Let's answer some questions you would ask stand-up comedians in your series. What's the first joke you told? Oh no, embarrassing, but the first thing I said on stage I think -- I can’t remember my set. I was just drunk and talking, but the last thing was like, "And I have small boobs, bye."
My first joke was even worse. It was, "Having sex is like riding a bike, you never forget when you learn and you learn when you're five from your dad," and then no laugh and then it's like, "What? How old were you guys?"
What drives Lauren Davis to perform comedy? Oh geez, I can’t do anything else. I literary can’t do anything else. I don’t have a degree. I am really scatterbrain. I have a hard time focusing. I haven't even made it into a completely marketable skill yet, but it's the only thing I love. It's my passion.
What's your greatest fear? I guess shutting down. I’m probably getting too deep. I'm such an open book, though. There have been times in my life when I've been so depressed and anxious that I can’t function. Since comedy, it's gotten easier and easier to function but I worry about shutting down and not being able to do anything. I worry about my mind attacking me so bad that I can’t function.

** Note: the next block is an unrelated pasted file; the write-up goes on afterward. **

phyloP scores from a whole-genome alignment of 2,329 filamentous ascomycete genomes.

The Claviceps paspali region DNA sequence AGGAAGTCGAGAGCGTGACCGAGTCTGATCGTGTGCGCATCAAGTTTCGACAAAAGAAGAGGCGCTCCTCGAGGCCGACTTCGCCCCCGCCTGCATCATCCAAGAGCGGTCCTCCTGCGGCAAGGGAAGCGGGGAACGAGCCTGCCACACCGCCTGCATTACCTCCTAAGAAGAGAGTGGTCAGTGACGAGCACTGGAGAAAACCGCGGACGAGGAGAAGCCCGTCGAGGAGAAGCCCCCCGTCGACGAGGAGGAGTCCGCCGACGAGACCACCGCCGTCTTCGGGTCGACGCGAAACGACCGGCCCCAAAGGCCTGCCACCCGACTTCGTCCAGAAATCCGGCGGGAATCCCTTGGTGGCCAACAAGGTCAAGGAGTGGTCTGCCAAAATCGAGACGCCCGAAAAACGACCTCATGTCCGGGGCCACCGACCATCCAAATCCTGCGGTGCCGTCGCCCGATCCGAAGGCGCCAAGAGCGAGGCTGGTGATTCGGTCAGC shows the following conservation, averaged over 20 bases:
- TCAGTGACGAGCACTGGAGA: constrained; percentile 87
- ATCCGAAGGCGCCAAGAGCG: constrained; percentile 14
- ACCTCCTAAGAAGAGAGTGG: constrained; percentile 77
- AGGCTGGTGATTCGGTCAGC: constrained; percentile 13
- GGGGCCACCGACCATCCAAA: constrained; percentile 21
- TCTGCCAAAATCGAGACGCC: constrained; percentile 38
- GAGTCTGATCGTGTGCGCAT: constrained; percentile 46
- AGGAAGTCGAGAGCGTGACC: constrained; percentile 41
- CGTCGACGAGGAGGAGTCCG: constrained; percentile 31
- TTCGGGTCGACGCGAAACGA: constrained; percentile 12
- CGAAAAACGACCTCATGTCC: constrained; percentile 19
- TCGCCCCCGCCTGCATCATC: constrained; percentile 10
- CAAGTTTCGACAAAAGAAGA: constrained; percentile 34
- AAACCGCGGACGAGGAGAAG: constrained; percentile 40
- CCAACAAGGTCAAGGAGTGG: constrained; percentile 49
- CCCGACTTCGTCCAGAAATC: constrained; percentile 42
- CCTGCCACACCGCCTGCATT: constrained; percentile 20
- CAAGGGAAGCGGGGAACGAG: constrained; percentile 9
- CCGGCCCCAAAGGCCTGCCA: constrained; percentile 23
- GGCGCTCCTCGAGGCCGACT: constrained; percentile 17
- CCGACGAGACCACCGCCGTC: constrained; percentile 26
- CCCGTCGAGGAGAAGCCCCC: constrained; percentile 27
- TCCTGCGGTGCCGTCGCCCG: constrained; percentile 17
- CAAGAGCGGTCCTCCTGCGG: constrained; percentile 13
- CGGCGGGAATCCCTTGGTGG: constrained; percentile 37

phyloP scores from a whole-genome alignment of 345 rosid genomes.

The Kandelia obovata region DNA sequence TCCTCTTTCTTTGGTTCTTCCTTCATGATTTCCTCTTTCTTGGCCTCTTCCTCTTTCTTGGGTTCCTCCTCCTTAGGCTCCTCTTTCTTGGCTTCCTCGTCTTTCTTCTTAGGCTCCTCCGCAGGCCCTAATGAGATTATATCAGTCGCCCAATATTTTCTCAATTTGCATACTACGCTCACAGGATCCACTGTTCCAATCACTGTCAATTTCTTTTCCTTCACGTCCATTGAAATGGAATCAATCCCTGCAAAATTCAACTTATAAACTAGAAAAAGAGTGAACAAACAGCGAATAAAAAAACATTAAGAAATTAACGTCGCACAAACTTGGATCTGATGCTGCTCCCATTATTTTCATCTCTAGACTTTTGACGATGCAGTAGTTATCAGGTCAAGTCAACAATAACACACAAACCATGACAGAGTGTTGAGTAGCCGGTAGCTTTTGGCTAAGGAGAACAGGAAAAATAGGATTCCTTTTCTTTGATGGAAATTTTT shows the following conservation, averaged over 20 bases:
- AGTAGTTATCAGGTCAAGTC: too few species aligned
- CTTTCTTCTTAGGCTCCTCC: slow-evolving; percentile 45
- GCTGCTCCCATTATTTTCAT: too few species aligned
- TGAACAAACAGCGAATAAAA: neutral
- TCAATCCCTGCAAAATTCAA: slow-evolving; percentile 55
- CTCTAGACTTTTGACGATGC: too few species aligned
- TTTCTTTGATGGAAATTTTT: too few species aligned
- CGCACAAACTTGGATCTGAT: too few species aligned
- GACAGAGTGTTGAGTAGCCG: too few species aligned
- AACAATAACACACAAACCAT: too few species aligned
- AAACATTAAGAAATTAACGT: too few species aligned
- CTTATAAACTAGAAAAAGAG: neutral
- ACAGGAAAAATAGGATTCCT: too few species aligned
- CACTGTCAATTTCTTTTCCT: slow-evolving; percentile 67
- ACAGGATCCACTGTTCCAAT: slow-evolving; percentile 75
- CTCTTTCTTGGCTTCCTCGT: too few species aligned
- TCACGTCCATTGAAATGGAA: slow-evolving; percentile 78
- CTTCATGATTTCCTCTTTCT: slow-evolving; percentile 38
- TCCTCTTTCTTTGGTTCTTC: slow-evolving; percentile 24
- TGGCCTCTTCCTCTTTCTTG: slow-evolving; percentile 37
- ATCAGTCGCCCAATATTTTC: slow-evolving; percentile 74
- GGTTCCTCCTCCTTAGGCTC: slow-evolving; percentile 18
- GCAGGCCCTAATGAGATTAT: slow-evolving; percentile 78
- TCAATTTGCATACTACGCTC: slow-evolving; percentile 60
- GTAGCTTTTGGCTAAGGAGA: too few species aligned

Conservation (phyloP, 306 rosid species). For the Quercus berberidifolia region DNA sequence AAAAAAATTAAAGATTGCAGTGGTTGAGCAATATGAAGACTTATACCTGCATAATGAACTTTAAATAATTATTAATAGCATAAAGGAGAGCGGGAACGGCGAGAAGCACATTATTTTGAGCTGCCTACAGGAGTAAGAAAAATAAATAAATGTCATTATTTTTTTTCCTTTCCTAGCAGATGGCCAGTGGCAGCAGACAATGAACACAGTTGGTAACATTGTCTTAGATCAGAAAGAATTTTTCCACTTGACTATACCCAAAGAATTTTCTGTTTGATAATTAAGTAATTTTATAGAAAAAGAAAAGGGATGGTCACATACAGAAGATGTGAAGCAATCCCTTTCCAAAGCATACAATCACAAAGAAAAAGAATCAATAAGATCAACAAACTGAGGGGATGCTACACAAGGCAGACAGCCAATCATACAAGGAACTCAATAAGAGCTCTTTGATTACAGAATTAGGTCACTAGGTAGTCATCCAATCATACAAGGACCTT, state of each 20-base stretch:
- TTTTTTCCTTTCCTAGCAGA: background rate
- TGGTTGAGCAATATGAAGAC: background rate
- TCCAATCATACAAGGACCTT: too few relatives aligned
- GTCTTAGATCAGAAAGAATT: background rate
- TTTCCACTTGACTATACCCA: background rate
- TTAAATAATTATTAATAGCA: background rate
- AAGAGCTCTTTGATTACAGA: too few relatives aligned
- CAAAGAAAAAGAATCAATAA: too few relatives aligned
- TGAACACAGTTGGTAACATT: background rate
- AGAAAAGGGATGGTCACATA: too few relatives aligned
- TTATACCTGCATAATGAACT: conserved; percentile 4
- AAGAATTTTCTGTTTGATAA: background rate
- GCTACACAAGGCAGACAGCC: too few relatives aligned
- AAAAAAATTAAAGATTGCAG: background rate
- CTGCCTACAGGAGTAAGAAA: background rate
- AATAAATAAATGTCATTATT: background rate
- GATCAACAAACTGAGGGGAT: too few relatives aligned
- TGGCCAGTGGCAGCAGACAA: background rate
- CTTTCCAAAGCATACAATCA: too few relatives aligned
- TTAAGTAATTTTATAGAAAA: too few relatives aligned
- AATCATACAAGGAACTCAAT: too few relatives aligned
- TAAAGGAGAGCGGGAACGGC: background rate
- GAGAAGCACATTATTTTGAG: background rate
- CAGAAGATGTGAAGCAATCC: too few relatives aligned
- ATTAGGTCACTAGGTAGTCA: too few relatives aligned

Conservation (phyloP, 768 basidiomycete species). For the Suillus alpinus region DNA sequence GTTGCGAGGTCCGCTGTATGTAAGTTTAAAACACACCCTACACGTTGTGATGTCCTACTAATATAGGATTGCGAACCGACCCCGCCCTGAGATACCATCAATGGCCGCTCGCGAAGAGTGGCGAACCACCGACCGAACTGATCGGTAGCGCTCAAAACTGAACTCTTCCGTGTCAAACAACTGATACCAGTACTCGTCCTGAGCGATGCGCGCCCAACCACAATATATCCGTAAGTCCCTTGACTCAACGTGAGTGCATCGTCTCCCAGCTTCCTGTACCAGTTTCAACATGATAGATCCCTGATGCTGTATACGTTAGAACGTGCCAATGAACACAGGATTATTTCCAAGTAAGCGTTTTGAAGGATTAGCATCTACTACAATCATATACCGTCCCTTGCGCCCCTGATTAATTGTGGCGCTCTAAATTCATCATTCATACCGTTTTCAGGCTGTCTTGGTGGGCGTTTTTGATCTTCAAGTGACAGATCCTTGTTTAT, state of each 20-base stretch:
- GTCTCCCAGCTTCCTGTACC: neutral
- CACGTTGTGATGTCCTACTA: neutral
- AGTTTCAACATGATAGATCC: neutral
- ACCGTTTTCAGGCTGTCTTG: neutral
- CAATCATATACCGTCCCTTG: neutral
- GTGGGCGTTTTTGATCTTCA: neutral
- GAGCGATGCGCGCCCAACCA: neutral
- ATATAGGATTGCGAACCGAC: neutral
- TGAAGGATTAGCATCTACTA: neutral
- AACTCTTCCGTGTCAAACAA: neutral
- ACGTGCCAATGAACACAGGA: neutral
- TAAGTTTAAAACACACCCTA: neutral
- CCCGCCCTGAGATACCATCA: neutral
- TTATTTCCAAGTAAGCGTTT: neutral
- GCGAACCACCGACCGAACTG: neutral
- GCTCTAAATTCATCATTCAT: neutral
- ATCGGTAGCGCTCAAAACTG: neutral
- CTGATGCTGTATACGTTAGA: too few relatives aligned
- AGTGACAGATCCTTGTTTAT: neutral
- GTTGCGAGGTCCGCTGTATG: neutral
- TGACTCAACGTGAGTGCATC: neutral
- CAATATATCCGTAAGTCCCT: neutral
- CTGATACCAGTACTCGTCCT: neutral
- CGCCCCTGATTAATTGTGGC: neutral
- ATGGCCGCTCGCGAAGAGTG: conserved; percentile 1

That's a good subject you bring up because I think a lot of comedians and a lot of performers experience that. The panic attacks, the high anxiety, the depression, the, "I want people to like me." How do you overcome those feelings when you have them? I don’t know. How do you? I have no idea. I just go out and get more validation. It's not a healthy way to live.
For myself, you move toward the fear. I guess it's why it doesn’t scare me as much as it used to that I’ll shut down because it's like -- well now it's like everyone's scared all the time. It's just still showing up. It's not letting it stop you. If it's not scary, you don’t give a shit.
You are moving to L.A. Boo, big yay. It's one of those boo-yay things. Total boo-yay.
Why L.A. and not New York or Chicago? New York seems more expensive and cold. I guess there's just more opportunities ideally in L.A. I'm hoping I’ll just fit in better. I love the community here but in LA, it's probably a lot of people who have worked themselves into a corner and don’t have any other marketable skills. They're desperate and grinding their asses off, trying a bunch of different things hoping that something sticks.